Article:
Wednesday, 28 December 2016

Assembled Regression


As the end of 2016 looms, I've been looking over the goals I've completed this year and - perhaps in a bit of panicked, 'I've not done enough!' kind of way - been considering what I can achieve in the last few days of the year.

One of the goals was this one:
015. Create an assemblage
I've been procrastinating over this goal for ages, but today I finally knuckled down and got it done!

The items I used came from a number of sources, collected up over the years for this or that reason, or some found objects collected for another goal. The old London Transport Bus ticket (stamped for 7 old pence!) was found in an old book I found in a charity shop. The book was redonated, but I kept the ticket :) The screw goes through the punch hole.

Through this project, I finally found a use for some things that I'd been hanging on to for ages--a single earring, an escutcheon that ended up unsuitable for what I bought it for, a broken link from a watch.

This doll head has been floating around in my cupboard for years. I'd always intended to use it for a creative project of some kind, so this was another object that finally found a permanent home.

I bought this photo from a secondhand shop, intending to try out some photo embroidery. But I had no inspiration, so this sweet-looking lady lived in a stack of other photos and pictures cut from magazines for some time! Embellished with broken jewellery and a tiny hand, she has found her place.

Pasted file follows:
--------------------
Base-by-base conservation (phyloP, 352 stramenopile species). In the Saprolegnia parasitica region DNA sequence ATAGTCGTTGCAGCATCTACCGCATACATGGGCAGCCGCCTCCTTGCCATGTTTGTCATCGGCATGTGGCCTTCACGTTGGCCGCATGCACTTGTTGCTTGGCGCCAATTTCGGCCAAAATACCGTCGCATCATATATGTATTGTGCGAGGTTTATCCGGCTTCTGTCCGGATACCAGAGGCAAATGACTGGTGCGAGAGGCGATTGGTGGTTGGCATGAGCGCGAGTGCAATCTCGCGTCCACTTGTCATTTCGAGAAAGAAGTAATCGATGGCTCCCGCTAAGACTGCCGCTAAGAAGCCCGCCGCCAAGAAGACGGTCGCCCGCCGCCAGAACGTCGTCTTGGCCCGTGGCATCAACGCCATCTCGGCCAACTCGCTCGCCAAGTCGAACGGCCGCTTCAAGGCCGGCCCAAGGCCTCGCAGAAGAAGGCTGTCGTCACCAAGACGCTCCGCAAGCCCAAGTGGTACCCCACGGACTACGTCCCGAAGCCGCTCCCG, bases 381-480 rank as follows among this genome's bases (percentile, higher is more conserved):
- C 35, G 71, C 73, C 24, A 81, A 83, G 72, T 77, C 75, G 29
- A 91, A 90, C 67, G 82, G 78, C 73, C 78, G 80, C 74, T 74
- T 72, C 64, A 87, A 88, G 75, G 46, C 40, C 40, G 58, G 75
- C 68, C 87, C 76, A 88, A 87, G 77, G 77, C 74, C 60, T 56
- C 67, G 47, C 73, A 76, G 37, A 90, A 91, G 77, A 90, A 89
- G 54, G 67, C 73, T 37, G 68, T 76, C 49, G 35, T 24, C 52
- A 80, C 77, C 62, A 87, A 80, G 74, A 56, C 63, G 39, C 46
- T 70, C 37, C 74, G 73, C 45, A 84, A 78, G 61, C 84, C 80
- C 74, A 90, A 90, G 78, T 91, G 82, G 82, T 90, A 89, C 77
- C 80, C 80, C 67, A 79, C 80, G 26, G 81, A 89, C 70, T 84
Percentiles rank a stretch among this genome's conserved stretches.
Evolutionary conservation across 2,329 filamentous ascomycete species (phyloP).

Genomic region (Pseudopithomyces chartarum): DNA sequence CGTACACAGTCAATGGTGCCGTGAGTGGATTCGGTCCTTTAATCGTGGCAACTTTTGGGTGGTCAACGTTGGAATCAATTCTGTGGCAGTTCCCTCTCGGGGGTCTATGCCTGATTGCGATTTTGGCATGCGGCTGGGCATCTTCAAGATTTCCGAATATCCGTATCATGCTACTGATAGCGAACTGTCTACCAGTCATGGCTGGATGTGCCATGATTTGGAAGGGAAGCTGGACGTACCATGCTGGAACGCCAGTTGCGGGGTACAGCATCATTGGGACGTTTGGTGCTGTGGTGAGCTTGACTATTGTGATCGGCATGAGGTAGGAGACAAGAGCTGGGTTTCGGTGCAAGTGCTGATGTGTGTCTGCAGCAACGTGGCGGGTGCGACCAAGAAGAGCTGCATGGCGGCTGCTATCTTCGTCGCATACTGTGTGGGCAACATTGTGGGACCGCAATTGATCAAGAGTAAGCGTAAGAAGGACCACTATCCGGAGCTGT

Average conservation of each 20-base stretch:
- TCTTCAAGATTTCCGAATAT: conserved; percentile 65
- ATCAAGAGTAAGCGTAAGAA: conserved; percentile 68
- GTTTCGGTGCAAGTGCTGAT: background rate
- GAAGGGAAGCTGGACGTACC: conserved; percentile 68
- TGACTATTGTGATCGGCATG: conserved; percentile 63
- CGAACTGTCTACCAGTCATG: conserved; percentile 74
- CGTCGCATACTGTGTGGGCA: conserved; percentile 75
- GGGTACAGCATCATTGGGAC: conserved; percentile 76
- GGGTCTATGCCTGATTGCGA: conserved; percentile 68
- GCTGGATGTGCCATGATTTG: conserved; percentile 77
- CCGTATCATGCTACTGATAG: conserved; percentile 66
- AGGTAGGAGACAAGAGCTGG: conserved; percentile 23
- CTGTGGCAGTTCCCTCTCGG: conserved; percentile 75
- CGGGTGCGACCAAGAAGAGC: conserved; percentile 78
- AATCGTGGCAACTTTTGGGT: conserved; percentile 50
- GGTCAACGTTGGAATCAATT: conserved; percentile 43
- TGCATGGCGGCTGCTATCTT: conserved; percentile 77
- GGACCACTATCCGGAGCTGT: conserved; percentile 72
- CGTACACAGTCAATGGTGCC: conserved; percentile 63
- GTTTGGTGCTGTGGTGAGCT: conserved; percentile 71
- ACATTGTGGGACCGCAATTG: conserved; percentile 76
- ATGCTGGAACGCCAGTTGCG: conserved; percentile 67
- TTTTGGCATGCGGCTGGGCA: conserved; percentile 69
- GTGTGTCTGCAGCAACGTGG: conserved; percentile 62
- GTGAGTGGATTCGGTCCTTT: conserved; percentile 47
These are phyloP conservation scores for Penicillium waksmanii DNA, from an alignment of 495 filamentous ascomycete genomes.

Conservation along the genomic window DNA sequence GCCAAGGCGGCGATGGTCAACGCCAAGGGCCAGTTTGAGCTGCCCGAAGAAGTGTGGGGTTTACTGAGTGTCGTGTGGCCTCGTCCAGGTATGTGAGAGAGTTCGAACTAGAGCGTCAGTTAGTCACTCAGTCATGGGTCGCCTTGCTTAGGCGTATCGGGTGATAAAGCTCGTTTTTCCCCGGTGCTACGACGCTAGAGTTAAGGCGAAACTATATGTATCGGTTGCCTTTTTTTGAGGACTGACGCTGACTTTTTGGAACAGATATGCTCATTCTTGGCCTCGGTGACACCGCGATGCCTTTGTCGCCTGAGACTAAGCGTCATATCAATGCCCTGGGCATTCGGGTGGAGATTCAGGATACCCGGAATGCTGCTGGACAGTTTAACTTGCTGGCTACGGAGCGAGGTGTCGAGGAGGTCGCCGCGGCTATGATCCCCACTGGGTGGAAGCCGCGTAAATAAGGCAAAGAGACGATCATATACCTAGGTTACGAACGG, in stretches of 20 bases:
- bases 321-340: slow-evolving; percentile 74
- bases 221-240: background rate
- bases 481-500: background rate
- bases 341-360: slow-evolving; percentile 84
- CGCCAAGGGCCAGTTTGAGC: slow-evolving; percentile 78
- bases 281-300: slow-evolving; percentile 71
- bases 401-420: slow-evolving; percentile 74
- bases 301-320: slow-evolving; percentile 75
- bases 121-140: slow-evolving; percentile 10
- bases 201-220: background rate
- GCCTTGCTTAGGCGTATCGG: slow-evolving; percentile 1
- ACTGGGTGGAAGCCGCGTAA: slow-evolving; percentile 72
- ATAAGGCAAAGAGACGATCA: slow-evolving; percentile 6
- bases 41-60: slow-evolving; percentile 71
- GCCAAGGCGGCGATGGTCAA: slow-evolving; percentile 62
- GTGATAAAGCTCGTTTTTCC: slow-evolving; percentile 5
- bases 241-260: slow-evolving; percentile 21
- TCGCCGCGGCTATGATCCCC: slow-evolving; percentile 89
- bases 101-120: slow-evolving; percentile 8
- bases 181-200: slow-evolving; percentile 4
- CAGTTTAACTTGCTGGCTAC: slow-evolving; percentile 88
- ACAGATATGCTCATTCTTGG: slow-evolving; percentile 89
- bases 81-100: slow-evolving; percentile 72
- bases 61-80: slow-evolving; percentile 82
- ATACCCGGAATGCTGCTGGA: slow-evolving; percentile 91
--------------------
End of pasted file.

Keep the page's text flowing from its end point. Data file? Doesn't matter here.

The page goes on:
The bottle was last seen in 'A Dose to Comatose', my photos from Delightful Aberrations' theme challenge a few months ago. I managed to stain the cork green with ink, and away the bottle went into the Cupboard of No Return (alongside some mental cursing) until I dug it out today and thought 'Ooh, this could work...'

...I could totally say I intended it to be that way, but I'm not a visual arts student, so I don't have to explain or give reason for anything ;)

The finished piece could have ended up several different ways, as once I'd set everything out that I'd collected, I realised I'd got a lot more than I needed.
But after some playing around, some contemplating of lightbulbs (yes, lightbulbs) and painstaking cutting out of a printed butterfly, I was ready to go!

Once I'd figured out roughly where everything was going to fit, I got gluing, using E6000 for the heavier stuff and the paper, and superglue for the smaller surface areas such as the clock parts.

A few parts of this were really fiddly (basically it's a nuisance to put screws in things when the screws are tiny and the space you have for your hand is also tiny) and I changed some bits/added pieces as I went along.

For a second attempt (the first being in school, and made mostly of boxes and plastic bottle tops) I'm really pleased with how this turned out!

And, despite what I said above about not needing to explain, this one does has a meaning of sorts (unlike my school-made assemblage):
This piece explores the concept of past life regression, and the lives uncovered through it.
The particular details of those lives are left open to interpretation--you can make up the stories behind those lives for yourself.

Well, I had a lot more fun making this assemblage than my first one. I think I'll put this up on the wall!

1 comment:

  1. This looks amazing - the details are fabulous! Especially love the face peering through the escutcheon, the music clefs and the various tickets (to me, they seem like memories). The concept behind it that you explained is also fascinating too!